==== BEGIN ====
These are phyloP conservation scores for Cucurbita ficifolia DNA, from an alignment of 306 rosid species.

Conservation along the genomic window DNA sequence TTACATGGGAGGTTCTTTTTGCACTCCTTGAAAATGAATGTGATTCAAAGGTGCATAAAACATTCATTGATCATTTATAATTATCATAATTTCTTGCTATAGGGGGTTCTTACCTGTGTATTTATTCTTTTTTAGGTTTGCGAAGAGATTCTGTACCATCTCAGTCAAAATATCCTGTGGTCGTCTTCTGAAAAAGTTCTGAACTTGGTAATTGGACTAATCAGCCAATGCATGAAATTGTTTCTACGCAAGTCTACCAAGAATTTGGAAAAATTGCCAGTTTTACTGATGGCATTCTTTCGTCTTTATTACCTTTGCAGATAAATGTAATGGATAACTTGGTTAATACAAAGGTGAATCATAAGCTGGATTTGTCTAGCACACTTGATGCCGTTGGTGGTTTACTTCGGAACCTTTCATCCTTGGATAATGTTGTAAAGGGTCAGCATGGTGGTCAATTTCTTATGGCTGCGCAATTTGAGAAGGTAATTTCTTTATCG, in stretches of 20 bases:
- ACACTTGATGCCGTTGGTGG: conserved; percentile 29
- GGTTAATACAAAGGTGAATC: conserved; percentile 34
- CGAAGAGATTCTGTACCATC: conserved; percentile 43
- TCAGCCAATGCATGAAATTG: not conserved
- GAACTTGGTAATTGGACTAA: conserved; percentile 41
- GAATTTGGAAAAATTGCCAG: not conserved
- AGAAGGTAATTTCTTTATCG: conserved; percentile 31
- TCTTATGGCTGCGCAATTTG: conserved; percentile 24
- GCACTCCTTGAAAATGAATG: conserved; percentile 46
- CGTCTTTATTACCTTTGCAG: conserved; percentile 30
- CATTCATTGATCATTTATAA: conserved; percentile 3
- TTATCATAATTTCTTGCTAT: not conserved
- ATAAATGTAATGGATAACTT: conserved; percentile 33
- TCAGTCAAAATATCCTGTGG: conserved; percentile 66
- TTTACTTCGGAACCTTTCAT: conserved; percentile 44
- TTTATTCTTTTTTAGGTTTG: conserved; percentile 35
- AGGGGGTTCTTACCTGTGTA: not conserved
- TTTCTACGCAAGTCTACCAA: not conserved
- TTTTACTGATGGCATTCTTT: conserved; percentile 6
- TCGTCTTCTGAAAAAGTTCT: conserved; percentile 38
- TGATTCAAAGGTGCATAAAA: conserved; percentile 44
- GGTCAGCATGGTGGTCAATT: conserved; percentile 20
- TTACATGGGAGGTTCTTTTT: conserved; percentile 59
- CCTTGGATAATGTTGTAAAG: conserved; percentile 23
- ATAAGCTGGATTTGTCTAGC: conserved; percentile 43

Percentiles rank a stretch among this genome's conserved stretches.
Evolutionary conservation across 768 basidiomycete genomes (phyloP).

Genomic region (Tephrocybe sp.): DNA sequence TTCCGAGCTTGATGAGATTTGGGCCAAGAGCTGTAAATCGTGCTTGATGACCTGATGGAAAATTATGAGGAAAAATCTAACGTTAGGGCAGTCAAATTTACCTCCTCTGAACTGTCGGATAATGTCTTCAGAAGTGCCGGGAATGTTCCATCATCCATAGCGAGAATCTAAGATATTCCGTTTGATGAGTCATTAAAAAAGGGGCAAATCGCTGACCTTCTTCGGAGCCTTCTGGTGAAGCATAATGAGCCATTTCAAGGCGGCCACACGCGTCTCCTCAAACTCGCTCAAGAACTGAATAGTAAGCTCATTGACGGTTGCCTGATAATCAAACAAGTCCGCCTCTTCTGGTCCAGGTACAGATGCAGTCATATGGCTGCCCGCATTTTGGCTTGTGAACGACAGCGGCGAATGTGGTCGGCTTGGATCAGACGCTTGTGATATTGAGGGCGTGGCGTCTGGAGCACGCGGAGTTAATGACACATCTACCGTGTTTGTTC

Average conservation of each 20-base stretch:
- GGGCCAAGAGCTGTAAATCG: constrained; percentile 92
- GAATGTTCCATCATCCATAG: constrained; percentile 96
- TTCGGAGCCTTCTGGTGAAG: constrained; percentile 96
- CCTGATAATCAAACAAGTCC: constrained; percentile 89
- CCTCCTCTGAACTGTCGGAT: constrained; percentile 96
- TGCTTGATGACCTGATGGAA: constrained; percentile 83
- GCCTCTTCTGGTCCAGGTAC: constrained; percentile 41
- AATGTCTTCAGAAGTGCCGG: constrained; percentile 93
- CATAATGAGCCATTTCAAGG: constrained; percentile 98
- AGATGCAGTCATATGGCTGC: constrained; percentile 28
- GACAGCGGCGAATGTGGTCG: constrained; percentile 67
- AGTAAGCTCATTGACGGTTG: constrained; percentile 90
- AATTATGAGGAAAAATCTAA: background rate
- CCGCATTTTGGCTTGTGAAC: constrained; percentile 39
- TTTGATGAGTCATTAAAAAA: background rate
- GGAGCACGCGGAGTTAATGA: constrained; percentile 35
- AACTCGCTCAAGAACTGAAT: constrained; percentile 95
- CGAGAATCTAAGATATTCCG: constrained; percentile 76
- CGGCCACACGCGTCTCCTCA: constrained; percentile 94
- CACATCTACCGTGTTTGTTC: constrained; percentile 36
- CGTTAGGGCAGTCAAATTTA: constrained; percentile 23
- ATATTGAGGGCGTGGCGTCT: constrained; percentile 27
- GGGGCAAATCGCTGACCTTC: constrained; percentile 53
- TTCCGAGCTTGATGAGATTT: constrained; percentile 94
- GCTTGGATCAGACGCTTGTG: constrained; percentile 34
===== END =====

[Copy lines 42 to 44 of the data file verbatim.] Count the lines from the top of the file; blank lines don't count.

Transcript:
- GACAGCGGCGAATGTGGTCG: constrained; percentile 67
- AGTAAGCTCATTGACGGTTG: constrained; percentile 90
- AATTATGAGGAAAAATCTAA: background rate